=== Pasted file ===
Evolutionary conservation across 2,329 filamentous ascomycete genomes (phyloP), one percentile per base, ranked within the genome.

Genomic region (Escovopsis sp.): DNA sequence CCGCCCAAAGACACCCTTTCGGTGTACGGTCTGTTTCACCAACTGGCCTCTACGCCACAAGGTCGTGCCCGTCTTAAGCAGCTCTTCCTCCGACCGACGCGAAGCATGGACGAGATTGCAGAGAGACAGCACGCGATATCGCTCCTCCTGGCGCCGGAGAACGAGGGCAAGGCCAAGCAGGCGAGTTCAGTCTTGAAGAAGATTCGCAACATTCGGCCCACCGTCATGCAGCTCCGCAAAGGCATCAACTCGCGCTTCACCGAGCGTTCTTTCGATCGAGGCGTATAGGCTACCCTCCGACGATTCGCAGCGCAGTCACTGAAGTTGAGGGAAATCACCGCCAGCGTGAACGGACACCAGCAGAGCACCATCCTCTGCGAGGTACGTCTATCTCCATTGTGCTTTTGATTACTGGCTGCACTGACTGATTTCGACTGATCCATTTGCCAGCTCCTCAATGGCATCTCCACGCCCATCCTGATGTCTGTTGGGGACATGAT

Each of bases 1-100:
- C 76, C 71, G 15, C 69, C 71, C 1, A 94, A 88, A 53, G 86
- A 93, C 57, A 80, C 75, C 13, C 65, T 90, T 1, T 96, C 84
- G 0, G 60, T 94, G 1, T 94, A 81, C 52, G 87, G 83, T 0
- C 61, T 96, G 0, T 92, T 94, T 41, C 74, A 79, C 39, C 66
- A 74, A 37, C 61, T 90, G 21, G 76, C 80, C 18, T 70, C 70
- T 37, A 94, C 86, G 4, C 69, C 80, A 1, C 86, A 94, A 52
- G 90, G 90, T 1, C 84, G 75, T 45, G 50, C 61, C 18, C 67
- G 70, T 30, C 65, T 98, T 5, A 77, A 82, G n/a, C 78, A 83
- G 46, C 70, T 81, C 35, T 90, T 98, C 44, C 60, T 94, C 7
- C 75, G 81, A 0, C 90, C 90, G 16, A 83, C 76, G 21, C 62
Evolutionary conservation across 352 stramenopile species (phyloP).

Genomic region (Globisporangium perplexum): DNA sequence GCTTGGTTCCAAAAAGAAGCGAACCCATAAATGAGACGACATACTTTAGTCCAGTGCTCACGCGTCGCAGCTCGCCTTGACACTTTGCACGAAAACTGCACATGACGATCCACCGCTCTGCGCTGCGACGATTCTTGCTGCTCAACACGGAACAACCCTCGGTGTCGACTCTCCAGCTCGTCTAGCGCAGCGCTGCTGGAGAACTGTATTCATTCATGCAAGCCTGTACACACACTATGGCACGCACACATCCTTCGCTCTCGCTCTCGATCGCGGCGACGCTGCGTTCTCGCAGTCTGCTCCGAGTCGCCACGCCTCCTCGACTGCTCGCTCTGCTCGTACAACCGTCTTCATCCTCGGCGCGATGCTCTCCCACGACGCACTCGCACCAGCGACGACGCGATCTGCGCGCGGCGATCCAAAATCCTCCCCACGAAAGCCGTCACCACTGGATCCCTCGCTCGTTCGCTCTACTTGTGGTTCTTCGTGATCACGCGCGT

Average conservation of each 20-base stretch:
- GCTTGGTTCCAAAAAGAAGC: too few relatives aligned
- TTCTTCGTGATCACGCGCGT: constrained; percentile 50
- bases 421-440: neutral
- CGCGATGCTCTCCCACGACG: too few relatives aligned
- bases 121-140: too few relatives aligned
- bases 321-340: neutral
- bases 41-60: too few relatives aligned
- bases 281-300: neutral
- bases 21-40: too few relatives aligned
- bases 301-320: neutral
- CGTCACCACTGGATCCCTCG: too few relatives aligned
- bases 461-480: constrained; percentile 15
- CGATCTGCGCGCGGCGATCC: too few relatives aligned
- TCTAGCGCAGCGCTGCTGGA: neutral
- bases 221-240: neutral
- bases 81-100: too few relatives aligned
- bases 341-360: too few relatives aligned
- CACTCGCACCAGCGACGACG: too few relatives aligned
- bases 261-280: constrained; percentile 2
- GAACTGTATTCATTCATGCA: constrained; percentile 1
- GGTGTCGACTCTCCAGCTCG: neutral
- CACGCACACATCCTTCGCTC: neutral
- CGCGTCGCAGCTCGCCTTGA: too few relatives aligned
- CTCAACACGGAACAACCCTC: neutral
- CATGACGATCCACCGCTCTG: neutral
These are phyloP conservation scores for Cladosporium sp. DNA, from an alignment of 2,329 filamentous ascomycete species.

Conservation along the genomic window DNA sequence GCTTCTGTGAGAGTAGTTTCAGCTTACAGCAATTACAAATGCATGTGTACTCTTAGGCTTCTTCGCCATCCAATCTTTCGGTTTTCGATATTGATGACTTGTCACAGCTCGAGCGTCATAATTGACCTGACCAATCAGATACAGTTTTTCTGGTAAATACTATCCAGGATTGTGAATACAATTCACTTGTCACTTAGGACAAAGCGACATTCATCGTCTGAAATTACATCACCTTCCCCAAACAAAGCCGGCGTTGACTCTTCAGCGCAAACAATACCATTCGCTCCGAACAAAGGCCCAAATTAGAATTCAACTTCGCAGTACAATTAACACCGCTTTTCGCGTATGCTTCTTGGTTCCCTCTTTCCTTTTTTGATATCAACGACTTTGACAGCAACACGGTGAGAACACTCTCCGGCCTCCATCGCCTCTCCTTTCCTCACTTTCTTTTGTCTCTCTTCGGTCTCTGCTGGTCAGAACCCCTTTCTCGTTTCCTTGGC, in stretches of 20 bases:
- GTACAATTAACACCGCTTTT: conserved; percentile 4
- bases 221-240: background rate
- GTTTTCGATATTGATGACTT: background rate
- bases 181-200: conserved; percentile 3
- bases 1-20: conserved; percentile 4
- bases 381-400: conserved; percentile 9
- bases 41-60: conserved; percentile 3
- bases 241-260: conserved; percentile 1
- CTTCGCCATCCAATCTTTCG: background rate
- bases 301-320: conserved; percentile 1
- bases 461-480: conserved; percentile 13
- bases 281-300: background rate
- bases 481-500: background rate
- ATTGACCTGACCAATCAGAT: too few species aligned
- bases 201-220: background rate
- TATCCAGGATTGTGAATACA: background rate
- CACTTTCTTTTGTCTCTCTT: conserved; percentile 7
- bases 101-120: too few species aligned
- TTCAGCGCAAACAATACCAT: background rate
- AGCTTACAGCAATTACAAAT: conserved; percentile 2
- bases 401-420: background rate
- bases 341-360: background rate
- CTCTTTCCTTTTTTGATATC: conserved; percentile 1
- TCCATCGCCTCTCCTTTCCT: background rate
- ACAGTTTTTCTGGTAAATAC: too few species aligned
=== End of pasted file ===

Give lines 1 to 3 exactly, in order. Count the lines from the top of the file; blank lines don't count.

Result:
Evolutionary conservation across 2,329 filamentous ascomycete genomes (phyloP), one percentile per base, ranked within the genome.

Genomic region (Escovopsis sp.): DNA sequence CCGCCCAAAGACACCCTTTCGGTGTACGGTCTGTTTCACCAACTGGCCTCTACGCCACAAGGTCGTGCCCGTCTTAAGCAGCTCTTCCTCCGACCGACGCGAAGCATGGACGAGATTGCAGAGAGACAGCACGCGATATCGCTCCTCCTGGCGCCGGAGAACGAGGGCAAGGCCAAGCAGGCGAGTTCAGTCTTGAAGAAGATTCGCAACATTCGGCCCACCGTCATGCAGCTCCGCAAAGGCATCAACTCGCGCTTCACCGAGCGTTCTTTCGATCGAGGCGTATAGGCTACCCTCCGACGATTCGCAGCGCAGTCACTGAAGTTGAGGGAAATCACCGCCAGCGTGAACGGACACCAGCAGAGCACCATCCTCTGCGAGGTACGTCTATCTCCATTGTGCTTTTGATTACTGGCTGCACTGACTGATTTCGACTGATCCATTTGCCAGCTCCTCAATGGCATCTCCACGCCCATCCTGATGTCTGTTGGGGACATGAT

Each of bases 1-100: